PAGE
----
“The Boston Ceasefire model was pretty simple,” says Tuthill, who formerly worked for the Justice Department and oversaw the evaluation and research on a variety of community-oriented crime reduction models. “You call these guys in and say, ‘Hey if you keep engaging in this criminal behavior, we are going to arrest you and prosecute you quickly and get you up on many counts as we can and send you to jail for the better part of your life.’”

TVRS will use a scared-straight model, too, but Tuthill says it will be accompanied by robust social services for the offenders and their families. He anticipates that those targeted will have lived outside the legal job market for a long time and probably lack basic skills needed to seek employment and navigate bureaucracies. Without help, they could easily flounder and end up in prison. So TVRS will provide each individual with a mentor — Tuthill hopes to recruit Trenton residents with street credibility — to guide them through applying for and maintaining jobs. There will also be a social worker assigned to manage the offender’s family and help them access safety net programs.

“We are looking for a more sustained effect,” Tuthill says. “Getting people to feel an ownership of their communities, getting those who may have been engaged in illicit activity into jobs, into counseling, community college, whatever the resources are that they need. Returning ownership to the community — that’s how you create lasting change.”

It’s difficult to imagine, in the state’s current environment of austerity, where sufficient social services can be found to address a surge of fresh need. But Tuthill insists that it isn’t a matter of creating new programs or massively expanding existing ones. He argues that the families who now receive social services are struggling, but generally have the social capital and educational wherewithal to navigate the bureaucracy. The families he anticipates TVRS interacting with probably do not have those resources. The intervention will strive to allow them access.

TVRS will begin in two Trenton neighborhoods, which Tuthill says have not yet been chosen. But he has begun analyzing trend data to find the geographic regions with the worst crime, while police decide which individuals to target. Community meetings will begin before making contact with offenders, in the hopes that residents will present TVRS with angles it may have missed and point out environmental factors in their neighborhoods — overgrown hedges, burnt-out streetlights — that contribute to crime.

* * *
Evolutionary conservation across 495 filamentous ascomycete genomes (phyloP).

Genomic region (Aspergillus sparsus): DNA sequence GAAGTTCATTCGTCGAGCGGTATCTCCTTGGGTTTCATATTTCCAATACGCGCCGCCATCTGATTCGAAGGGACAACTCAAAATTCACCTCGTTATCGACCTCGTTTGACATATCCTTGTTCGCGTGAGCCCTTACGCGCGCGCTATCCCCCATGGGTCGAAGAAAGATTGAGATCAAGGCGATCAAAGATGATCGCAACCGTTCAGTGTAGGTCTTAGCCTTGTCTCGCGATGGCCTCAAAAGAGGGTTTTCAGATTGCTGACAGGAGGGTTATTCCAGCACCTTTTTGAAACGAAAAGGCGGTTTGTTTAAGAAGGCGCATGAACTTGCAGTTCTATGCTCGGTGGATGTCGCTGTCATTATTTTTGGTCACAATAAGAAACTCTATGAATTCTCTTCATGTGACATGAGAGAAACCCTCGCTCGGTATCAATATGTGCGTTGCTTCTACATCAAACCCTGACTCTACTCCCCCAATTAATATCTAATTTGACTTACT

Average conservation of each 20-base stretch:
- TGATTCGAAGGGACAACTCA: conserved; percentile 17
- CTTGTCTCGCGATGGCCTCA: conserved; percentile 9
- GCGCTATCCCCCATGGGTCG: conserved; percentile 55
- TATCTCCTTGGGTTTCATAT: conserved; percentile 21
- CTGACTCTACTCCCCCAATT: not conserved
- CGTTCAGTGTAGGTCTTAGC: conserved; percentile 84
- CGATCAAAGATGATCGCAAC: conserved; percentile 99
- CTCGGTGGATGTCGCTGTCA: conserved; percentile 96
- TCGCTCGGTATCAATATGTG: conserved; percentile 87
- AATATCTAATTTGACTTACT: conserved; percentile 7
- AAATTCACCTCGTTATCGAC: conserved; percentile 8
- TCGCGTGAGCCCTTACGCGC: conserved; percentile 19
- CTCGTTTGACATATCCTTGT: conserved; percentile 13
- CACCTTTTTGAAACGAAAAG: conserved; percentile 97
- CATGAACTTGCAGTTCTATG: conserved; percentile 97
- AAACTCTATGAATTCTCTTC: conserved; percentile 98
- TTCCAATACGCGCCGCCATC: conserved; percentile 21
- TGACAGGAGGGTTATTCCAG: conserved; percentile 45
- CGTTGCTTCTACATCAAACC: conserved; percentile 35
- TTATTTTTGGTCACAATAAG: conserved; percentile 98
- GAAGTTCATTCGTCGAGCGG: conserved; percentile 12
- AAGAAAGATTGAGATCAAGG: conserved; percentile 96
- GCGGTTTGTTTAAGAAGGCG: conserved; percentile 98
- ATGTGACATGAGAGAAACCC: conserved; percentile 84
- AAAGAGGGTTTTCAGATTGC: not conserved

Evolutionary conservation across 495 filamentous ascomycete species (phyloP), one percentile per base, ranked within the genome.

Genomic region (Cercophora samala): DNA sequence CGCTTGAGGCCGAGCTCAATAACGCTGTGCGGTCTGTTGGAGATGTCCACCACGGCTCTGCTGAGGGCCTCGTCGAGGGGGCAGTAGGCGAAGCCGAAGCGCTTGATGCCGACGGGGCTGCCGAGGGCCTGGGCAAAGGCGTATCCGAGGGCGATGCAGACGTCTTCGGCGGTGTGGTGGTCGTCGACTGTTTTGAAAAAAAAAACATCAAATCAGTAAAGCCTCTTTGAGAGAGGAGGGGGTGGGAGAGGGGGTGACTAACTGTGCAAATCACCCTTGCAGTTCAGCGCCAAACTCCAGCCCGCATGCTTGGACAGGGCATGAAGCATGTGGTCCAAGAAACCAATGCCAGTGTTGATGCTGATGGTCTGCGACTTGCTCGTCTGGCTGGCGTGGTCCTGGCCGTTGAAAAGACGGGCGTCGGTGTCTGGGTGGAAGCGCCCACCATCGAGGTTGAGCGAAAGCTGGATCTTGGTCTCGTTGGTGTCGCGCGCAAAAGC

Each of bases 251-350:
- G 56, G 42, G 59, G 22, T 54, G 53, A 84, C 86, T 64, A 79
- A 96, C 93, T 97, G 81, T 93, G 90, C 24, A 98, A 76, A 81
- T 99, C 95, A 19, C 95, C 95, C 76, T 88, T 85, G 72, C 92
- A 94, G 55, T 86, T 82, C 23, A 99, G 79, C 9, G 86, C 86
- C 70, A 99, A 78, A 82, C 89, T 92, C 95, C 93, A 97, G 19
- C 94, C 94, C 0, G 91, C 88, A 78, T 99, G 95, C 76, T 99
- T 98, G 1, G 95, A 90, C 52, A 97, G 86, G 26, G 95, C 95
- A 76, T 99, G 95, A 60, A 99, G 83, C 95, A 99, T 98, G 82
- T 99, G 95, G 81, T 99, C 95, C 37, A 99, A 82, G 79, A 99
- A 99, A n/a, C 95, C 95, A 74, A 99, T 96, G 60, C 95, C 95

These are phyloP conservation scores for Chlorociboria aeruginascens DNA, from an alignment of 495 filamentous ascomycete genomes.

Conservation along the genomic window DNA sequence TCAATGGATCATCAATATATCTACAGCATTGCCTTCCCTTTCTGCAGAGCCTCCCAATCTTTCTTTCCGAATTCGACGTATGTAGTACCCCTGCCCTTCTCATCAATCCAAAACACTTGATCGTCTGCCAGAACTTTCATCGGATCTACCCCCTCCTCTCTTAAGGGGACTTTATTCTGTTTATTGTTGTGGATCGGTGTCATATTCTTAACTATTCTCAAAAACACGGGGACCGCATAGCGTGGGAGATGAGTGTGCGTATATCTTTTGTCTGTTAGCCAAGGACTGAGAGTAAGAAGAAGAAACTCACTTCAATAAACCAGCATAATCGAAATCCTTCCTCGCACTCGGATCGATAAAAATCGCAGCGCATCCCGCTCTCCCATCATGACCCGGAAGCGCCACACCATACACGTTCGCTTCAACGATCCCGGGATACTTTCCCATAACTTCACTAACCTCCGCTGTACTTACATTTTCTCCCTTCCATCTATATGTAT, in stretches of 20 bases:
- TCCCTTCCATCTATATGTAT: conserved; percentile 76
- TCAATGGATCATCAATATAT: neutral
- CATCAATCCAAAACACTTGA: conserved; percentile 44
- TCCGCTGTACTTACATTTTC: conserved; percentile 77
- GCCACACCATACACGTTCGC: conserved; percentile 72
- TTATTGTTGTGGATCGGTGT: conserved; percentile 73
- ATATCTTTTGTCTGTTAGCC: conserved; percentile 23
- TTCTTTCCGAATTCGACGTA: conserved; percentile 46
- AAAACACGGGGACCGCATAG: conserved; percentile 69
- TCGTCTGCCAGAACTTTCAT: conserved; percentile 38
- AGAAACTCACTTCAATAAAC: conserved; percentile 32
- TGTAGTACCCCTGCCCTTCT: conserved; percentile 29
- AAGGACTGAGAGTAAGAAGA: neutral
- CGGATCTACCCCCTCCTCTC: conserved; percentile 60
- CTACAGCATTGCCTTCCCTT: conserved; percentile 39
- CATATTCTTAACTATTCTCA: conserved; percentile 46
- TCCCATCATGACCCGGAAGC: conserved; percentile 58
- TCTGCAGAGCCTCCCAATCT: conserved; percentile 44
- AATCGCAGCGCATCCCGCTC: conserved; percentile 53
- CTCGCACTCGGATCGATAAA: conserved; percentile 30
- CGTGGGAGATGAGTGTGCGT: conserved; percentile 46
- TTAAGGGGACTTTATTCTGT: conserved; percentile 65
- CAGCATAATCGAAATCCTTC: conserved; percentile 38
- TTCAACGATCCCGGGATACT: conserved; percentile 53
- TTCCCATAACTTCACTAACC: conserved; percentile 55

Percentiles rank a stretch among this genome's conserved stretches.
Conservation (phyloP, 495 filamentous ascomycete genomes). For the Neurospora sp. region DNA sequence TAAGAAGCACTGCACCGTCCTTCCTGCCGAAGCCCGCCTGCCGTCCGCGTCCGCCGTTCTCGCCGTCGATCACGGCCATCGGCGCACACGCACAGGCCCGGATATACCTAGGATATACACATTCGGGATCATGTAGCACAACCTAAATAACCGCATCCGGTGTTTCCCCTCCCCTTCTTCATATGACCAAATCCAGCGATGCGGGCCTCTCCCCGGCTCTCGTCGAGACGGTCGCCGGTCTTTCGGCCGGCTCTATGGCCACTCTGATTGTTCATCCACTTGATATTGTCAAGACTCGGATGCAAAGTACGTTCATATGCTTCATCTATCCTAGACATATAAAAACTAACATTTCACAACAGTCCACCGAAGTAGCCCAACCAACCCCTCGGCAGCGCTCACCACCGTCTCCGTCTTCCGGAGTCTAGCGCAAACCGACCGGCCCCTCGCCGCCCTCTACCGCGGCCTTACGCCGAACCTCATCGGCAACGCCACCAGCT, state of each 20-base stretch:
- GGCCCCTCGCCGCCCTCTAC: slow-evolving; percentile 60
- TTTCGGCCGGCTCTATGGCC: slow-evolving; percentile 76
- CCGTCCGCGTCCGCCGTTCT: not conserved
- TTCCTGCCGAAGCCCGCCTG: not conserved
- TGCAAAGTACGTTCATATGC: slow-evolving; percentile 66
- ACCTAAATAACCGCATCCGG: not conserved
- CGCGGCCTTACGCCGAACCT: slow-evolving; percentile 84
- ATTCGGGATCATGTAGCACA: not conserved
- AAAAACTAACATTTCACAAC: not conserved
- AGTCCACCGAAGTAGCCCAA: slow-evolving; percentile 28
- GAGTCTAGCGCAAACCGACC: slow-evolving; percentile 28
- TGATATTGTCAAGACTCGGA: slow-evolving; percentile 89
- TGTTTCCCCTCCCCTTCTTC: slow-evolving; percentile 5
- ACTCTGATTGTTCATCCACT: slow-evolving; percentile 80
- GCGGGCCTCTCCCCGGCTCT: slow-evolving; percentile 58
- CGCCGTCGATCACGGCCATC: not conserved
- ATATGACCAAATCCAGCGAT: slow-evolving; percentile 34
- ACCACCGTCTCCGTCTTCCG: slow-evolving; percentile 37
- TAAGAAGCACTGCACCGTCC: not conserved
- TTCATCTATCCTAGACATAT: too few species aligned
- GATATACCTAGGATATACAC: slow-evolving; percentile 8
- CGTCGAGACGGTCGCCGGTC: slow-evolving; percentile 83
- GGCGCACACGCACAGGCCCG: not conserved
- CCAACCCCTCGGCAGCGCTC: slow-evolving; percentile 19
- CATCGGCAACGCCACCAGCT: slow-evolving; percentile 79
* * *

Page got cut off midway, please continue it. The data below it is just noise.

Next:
One of the High Point strategy’s more perceptive points was then-police chief James Fealy’s realization that hard-charging police tactics were not only ineffective, but alienated the community. So pairing TVRS with the more hardline aspects of Hoffman’s intervention seems like an odd, if not counterproductive, choice. (The very nature of the Targeted Gun Initiative seems suspect, given that a 2009 survey of mandatory minimum sentencing found that “there is no credible evidence that the enactment or implementation of such sentences has significant deterrent effects.”)

“It is true that there were a lot of policies in the 1990s where [police] went into communities and just kind of arrested everybody,” Tuthill says. “That was not how TAG was developed. TAG was… very surgical. They identified the worst offenders in the city, brought them up on charges, and arrested them. It wasn’t [just] running and gunning through the city.”

“That said,” Tuthill adds, “now we have a vacuum, which generally gets filled in six to nine months by the next run of people.”

That’s where TVRS comes in. But in a city with high unemployment, relatively low levels of car ownership, and a national economy that looks very grim for low-skill workers, how will the targeted offenders find work? Of 75 High Point dealers brought in to meet with community members and law enforcement under the original program, 44 relapsed into crime, 20 of them for drug-related offenses. Among those who stayed out of trouble, only one managed to maintain steady employment.

The Trenton Violence Reduction Strategy has a much greater focus on helping offenders avoid crime in the first place, so its prospects are unlikely to be as grim. But the big question remains: Where will they find the jobs that help keep them away from crime?

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Jake Blumgart is a senior staff writer at Governing.

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Tags: crimepublic safetynew jerseychris christietrenton